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Article: Stringent requirement for spatial arrangement of extracellular matrix in supporting cell morphogenesis and differentiation

TitleStringent requirement for spatial arrangement of extracellular matrix in supporting cell morphogenesis and differentiation
Authors
Issue Date2014
PublisherBioMed Central Ltd. The Journal's web site is located at http://www.biomedcentral.com/bmccellbiol/
Citation
BMC Cell Biology, 2014, v. 15, article no. 10 How to Cite?
AbstractBACKGROUND: In vitro experiments on the functional roles of extracellular matrix (ECM) components usually involve the culture of cells on surfaces coated with purified ECM components. These experiments can seldom recuperate the spatial arrangement of ECM found in vivo. In this study, we have overcome this obstacle by using histological sections of bovine Achilles tendon as cell culture substrates. RESULTS: We found that tendon sections can be viewed as a pre-formed block of ECM in which the collagen fibrils exhibited a spatial regularity unraveled in any artificially constructed scaffold. By carving the tendon at different angles relative to its main axis, we created different surfaces with distinct spatial arrangements of collagen fibrils. To assess the cellular responses to these surfaces, human mesenchymal stem cells (MSCs) were directly cultured on these sections, hence exposed to the collagen with different spatial orientations. Cells seeded on longitudinal tendon sections adopted a highly elongated and aligned morphology, and expressed an increased level of tenomodulin, suggesting that the collagen fibrils present in this section provide a microenvironment that facilitates cell morphogenesis and differentiation. However, MSC elongation, alignment and induction of tenomodulin diminished dramatically even as the sectioned angle changed slightly. CONCLUSION: Our results suggest that cell functions are influenced not only by the type or concentration of ECM components, but also by the precise spatial arrangements of these molecules. The method developed in this study offers a simple and robust way for the studying of cell-ECM interactions, and opens many research avenues in the field of matrix biology.
Persistent Identifierhttp://hdl.handle.net/10722/203233
ISSN
2015 Impact Factor: 2.584
2015 SCImago Journal Rankings: 1.486
PubMed Central ID

 

DC FieldValueLanguage
dc.contributor.authorTang, SWen_US
dc.contributor.authorTong, WYTen_US
dc.contributor.authorShen, Wen_US
dc.contributor.authorYeung, KWKen_US
dc.contributor.authorLam, YWen_US
dc.date.accessioned2014-09-19T13:11:02Z-
dc.date.available2014-09-19T13:11:02Z-
dc.date.issued2014en_US
dc.identifier.citationBMC Cell Biology, 2014, v. 15, article no. 10en_US
dc.identifier.issn1471-2121-
dc.identifier.urihttp://hdl.handle.net/10722/203233-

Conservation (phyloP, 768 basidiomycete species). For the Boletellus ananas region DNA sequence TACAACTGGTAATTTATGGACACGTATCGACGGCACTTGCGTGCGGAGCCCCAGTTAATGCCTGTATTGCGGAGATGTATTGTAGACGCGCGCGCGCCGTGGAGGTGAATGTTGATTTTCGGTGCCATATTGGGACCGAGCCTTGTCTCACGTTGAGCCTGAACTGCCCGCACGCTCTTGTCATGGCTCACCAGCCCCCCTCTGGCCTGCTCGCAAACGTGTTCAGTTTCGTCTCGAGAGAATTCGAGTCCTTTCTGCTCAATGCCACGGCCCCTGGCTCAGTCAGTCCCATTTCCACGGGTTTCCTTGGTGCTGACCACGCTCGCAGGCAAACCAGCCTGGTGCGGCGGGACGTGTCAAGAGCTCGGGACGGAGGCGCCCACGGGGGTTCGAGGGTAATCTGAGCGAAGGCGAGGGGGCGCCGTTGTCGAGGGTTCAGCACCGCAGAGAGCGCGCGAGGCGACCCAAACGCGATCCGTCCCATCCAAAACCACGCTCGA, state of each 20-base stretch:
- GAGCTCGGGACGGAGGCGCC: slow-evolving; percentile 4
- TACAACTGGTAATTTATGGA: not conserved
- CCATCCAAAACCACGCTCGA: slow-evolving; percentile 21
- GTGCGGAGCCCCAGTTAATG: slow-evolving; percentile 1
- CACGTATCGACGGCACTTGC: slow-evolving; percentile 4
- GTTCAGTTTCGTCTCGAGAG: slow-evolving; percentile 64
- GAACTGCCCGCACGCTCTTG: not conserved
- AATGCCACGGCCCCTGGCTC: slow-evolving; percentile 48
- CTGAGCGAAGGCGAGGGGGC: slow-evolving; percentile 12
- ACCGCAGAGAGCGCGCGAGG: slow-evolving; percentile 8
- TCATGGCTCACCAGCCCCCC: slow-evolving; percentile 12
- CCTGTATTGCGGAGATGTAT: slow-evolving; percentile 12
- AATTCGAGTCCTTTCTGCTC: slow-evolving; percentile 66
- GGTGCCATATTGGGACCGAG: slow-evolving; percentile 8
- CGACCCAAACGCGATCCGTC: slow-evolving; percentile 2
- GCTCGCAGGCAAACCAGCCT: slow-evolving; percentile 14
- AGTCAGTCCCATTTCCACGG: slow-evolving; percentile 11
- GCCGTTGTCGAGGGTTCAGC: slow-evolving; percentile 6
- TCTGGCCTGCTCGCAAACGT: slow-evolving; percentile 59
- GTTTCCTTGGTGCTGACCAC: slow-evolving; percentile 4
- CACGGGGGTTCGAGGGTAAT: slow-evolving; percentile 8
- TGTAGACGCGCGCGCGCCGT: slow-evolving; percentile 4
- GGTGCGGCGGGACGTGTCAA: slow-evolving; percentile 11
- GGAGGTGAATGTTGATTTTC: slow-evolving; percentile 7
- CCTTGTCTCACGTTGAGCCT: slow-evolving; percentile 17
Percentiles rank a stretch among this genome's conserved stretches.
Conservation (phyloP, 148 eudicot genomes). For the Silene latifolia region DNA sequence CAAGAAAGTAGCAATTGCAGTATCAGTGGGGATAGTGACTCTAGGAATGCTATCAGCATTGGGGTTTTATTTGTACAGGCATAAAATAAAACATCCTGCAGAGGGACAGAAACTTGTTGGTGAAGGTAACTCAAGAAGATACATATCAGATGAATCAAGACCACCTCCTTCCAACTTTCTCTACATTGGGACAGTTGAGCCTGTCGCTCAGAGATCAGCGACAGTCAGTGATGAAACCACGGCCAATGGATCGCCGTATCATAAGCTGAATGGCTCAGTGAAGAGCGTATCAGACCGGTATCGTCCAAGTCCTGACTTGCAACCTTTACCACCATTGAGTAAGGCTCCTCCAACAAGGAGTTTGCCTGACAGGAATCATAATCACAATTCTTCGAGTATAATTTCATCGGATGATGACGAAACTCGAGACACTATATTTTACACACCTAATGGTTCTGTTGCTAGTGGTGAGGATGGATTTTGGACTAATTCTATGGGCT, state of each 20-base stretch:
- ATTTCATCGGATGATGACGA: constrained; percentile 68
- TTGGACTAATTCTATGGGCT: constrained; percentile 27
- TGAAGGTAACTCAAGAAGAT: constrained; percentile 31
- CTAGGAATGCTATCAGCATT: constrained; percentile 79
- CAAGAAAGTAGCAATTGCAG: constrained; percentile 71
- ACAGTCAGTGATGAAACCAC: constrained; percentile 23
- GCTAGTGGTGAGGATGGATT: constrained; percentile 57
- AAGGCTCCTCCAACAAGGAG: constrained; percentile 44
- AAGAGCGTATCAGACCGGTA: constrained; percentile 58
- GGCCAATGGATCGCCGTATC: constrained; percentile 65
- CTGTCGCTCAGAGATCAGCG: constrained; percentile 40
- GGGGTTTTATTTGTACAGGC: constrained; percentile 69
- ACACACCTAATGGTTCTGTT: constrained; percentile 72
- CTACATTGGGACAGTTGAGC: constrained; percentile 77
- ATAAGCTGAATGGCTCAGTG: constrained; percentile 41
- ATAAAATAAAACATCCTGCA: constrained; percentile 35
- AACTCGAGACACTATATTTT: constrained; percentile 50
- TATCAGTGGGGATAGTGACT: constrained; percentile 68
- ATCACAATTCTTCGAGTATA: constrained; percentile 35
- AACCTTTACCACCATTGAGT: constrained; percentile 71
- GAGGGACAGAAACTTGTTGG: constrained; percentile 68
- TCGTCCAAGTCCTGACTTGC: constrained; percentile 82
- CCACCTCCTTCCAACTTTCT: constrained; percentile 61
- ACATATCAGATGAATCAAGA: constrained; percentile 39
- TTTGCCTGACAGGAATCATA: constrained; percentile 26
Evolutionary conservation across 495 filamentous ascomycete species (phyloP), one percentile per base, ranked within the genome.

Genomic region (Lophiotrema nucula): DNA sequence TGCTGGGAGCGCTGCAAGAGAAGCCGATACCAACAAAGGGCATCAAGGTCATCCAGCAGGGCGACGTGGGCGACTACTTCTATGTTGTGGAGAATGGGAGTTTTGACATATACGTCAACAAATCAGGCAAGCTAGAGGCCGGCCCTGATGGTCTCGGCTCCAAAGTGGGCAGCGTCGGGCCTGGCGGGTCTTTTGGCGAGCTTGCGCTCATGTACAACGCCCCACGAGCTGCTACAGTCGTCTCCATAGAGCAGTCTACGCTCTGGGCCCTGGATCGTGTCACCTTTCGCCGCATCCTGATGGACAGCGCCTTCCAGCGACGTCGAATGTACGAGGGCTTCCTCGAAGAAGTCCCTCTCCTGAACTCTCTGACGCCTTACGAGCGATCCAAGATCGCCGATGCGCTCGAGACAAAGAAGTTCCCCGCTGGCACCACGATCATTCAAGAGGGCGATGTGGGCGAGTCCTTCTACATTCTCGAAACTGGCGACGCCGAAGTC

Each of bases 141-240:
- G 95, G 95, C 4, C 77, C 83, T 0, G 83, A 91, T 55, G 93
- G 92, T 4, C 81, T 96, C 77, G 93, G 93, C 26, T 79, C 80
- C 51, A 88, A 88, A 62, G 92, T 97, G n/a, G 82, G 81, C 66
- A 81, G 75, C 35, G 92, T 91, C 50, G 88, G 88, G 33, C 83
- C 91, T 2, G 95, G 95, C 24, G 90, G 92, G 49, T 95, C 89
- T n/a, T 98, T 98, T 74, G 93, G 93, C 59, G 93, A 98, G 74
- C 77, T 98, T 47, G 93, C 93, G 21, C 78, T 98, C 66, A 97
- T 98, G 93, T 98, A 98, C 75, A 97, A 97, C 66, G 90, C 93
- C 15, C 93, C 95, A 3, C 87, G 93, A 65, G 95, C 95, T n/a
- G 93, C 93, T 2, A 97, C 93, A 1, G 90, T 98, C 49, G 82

dc.description.abstractBACKGROUND: In vitro experiments on the functional roles of extracellular matrix (ECM) components usually involve the culture of cells on surfaces coated with purified ECM components. These experiments can seldom recuperate the spatial arrangement of ECM found in vivo. In this study, we have overcome this obstacle by using histological sections of bovine Achilles tendon as cell culture substrates. RESULTS: We found that tendon sections can be viewed as a pre-formed block of ECM in which the collagen fibrils exhibited a spatial regularity unraveled in any artificially constructed scaffold. By carving the tendon at different angles relative to its main axis, we created different surfaces with distinct spatial arrangements of collagen fibrils. To assess the cellular responses to these surfaces, human mesenchymal stem cells (MSCs) were directly cultured on these sections, hence exposed to the collagen with different spatial orientations. Cells seeded on longitudinal tendon sections adopted a highly elongated and aligned morphology, and expressed an increased level of tenomodulin, suggesting that the collagen fibrils present in this section provide a microenvironment that facilitates cell morphogenesis and differentiation. However, MSC elongation, alignment and induction of tenomodulin diminished dramatically even as the sectioned angle changed slightly. CONCLUSION: Our results suggest that cell functions are influenced not only by the type or concentration of ECM components, but also by the precise spatial arrangements of these molecules. The method developed in this study offers a simple and robust way for the studying of cell-ECM interactions, and opens many research avenues in the field of matrix biology.-
dc.languageengen_US
dc.publisherBioMed Central Ltd. The Journal's web site is located at http://www.biomedcentral.com/bmccellbiol/-
dc.relation.ispartofBMC Cell Biologyen_US
dc.rightsBMC Cell Biology. Copyright © BioMed Central Ltd.-
dc.rightsCreative Commons: Attribution 3.0 Hong Kong License-
dc.subject.meshCell Differentiation-
dc.subject.meshExtracellular Matrix - chemistry - metabolism-
dc.subject.meshMesenchymal Stromal Cells - cytology - metabolism-
dc.subject.meshMicroscopy, Electron, Scanning-
dc.subject.meshTendons - chemistry - pathology-
dc.titleStringent requirement for spatial arrangement of extracellular matrix in supporting cell morphogenesis and differentiationen_US
dc.typeArticleen_US
dc.identifier.emailYeung, KWK: wkkyeung@hku.hken_US
dc.identifier.authorityYeung, KWK=rp00309en_US
dc.description.naturepublished_or_final_version-
dc.identifier.doi10.1186/1471-2121-15-10-
dc.identifier.pmid24661496-
dc.identifier.pmcidPMC3987840-
dc.identifier.hkuros237707en_US
dc.identifier.volume15en_US
dc.publisher.placeUnited Kingdom-

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